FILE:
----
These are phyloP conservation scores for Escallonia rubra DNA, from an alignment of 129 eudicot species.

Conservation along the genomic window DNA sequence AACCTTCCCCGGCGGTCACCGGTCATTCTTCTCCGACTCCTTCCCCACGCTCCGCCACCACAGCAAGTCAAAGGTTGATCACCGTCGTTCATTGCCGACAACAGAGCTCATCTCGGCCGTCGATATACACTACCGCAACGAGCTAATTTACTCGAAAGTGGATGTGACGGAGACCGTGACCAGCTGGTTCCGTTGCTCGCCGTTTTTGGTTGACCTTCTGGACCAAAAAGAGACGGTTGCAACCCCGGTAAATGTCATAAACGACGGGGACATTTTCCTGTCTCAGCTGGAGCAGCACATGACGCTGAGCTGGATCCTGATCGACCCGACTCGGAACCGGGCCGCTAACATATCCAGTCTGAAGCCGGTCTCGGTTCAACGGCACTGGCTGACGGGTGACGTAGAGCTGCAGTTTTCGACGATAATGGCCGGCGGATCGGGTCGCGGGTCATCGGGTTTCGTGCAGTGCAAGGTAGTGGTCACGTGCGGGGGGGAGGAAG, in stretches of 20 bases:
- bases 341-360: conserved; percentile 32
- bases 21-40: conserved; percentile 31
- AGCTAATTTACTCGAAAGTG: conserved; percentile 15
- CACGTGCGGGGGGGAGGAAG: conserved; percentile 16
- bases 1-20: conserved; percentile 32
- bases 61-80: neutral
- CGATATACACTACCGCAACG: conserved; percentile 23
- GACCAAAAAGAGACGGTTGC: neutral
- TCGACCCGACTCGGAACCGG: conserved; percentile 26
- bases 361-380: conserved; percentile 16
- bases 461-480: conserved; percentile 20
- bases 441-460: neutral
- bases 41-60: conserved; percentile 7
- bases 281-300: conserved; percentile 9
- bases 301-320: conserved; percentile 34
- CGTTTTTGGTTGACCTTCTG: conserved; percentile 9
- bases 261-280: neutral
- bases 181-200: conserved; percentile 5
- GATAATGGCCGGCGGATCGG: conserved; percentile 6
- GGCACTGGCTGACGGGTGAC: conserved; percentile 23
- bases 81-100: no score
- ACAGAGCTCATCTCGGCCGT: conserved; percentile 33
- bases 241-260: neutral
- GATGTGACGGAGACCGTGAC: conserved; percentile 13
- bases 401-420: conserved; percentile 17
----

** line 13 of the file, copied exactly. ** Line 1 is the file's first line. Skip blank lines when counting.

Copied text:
- bases 461-480: conserved; percentile 20